Description Usage Arguments Details Value References See Also Examples

This function finds the optimal order policy in the classical Economic Order Quantity (EOQ) model and the EOQ model with planned shortages.

1 | ```
EOQ(d, k, h, b = 0)
``` |

`d` |
Demand per unit time. |

`k` |
Ordering or fixed cost per order. |

`h` |
Holding cost per unit of product. |

`b` |
Shortage penalty cost per unit (default:0) |

The EOQ model, also called Lot-Sizing model, considers that demand is uniform and deterministic. Lead time, the time between the placement of an order and its receipt, is equal to zero.

The optimal order policy in the classical EOQ model minimizes the total cost associated with the ordering
and holding costs while meeting all demand (without shortage). When shortages are allowed (*b>0*)
we have the EOQ model with backorders or planned shortages.

A list containing:

`T` |
Time between orders (cycle length) |

`S` |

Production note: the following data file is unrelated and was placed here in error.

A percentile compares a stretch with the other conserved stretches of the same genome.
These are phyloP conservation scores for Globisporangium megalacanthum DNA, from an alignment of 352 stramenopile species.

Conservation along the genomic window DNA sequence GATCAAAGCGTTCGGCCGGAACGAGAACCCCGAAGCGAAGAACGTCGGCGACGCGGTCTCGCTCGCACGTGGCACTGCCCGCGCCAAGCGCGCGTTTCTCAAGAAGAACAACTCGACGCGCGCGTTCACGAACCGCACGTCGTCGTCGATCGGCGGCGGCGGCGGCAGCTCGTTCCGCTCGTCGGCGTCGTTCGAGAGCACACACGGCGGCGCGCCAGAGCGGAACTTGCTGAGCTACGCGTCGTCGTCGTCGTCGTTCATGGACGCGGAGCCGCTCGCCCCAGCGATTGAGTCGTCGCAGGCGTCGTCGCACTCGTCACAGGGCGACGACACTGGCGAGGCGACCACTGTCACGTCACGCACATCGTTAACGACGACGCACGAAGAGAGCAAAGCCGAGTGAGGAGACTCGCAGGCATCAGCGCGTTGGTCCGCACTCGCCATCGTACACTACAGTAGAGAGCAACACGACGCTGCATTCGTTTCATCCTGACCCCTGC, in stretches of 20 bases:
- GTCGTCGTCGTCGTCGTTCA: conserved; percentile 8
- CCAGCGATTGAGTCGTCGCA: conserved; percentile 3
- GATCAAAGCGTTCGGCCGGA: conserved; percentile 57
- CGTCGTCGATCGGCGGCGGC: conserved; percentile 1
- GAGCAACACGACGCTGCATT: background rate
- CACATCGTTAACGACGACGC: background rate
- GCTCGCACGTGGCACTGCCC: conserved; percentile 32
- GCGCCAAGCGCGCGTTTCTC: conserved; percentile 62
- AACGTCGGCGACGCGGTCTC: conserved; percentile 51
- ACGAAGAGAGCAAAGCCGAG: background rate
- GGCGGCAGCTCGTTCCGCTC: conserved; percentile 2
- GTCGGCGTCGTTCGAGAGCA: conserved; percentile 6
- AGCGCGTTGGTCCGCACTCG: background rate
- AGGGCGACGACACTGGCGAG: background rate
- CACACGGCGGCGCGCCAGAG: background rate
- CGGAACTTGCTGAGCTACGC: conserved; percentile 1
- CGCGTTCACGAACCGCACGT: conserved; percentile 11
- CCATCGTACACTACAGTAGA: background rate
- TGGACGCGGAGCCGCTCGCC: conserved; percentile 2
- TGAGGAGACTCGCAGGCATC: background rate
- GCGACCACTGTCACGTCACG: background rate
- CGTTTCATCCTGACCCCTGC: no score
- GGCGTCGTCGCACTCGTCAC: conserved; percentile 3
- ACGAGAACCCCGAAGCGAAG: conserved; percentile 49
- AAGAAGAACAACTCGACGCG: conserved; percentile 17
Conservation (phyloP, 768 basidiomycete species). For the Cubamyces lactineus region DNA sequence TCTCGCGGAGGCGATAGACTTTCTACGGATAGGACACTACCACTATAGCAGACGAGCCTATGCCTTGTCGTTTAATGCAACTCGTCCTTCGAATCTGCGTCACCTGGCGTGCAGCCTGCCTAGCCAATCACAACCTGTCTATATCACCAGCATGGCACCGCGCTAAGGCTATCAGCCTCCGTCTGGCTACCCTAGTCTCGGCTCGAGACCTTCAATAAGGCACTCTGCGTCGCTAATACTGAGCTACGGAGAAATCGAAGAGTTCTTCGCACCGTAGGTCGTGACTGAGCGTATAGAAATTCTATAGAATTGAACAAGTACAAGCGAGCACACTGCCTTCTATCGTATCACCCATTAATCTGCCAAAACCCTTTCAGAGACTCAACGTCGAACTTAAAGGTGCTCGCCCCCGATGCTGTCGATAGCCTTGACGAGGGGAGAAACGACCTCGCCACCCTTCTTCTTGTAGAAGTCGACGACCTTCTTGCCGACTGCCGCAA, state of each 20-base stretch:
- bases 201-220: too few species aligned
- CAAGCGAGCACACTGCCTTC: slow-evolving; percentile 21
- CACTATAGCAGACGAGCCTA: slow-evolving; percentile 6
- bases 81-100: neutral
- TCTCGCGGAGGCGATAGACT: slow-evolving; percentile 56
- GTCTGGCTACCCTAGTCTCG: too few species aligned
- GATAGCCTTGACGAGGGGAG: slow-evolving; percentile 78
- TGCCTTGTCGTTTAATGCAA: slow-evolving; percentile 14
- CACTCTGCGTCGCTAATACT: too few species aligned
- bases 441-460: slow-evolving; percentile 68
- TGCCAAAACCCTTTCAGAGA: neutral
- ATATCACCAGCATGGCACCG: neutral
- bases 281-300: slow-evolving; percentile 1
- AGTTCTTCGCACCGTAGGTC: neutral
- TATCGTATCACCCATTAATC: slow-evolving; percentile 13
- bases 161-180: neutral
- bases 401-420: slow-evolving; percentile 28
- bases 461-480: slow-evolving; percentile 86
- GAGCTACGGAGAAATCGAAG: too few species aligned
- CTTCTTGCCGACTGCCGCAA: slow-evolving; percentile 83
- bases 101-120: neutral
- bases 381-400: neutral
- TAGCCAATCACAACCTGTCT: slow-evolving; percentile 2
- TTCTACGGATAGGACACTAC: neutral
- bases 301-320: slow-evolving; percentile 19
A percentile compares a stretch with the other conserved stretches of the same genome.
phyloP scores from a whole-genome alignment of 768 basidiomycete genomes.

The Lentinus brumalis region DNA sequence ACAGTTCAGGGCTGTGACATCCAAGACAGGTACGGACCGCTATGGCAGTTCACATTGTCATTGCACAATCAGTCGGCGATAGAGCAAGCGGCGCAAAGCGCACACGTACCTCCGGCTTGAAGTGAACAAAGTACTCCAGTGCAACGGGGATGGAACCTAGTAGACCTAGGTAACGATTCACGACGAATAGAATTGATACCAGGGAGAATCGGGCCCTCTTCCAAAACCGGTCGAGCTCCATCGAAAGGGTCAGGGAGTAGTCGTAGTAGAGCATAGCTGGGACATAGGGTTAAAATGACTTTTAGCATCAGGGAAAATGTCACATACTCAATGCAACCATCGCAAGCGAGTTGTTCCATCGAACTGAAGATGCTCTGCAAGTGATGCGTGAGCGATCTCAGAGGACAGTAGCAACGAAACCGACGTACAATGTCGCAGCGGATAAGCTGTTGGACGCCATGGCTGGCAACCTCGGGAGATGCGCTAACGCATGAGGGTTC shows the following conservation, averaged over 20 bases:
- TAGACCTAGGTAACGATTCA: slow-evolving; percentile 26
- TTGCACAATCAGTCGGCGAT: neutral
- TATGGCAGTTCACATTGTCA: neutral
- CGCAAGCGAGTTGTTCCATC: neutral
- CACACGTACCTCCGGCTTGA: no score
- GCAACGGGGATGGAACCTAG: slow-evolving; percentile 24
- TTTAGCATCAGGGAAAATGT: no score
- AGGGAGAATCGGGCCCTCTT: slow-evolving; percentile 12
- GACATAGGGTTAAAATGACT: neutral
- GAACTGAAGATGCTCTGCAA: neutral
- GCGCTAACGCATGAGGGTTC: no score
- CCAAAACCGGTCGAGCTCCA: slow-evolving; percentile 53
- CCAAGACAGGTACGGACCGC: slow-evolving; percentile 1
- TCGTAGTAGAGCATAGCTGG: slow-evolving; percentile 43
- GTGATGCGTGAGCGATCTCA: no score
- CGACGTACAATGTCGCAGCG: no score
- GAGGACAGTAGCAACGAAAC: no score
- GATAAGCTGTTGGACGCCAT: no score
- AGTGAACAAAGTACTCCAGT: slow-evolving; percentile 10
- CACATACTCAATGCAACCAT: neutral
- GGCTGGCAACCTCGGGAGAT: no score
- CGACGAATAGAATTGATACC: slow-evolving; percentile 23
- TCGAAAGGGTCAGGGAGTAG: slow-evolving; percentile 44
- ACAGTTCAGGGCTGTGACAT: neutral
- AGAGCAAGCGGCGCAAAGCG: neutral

Maximum backorders in units. Displayed when b > 0 |

`TVC` |
Total variable cost. |

- Hillier, F. and Lieberman, G. (2001). *Introduction to operational research*.
New York: McGraw-Hill, 7th.

EPQ, newsboy, WW

1 2 3 4 5 6 7 8 9 10 11 12 13 14 15 16 17 | ```
## Not run:
#Classical EOQ model
#Given demand d=8000 items per year; set up cost k=12000; and holding cost h=0.3
#per unit we find that the optimal solution is to order 25298 units every 3.2
#months with a total variable cost of $7589.5
## End(Not run)
EOQ(8000,12000,0.3)
## Not run:
#EOQ model with planned shortages
#Consider now that backorders are allowed with a backorder cost b=1.1 per
#unit and year. Then the optimal solution is to order 28540 units every 3.6 months.
#The total variable cost is $6727.3 and the maximum shortage is 6116 units.
## End(Not run)
EOQ(8000,12000,0.3,1.1)
``` |

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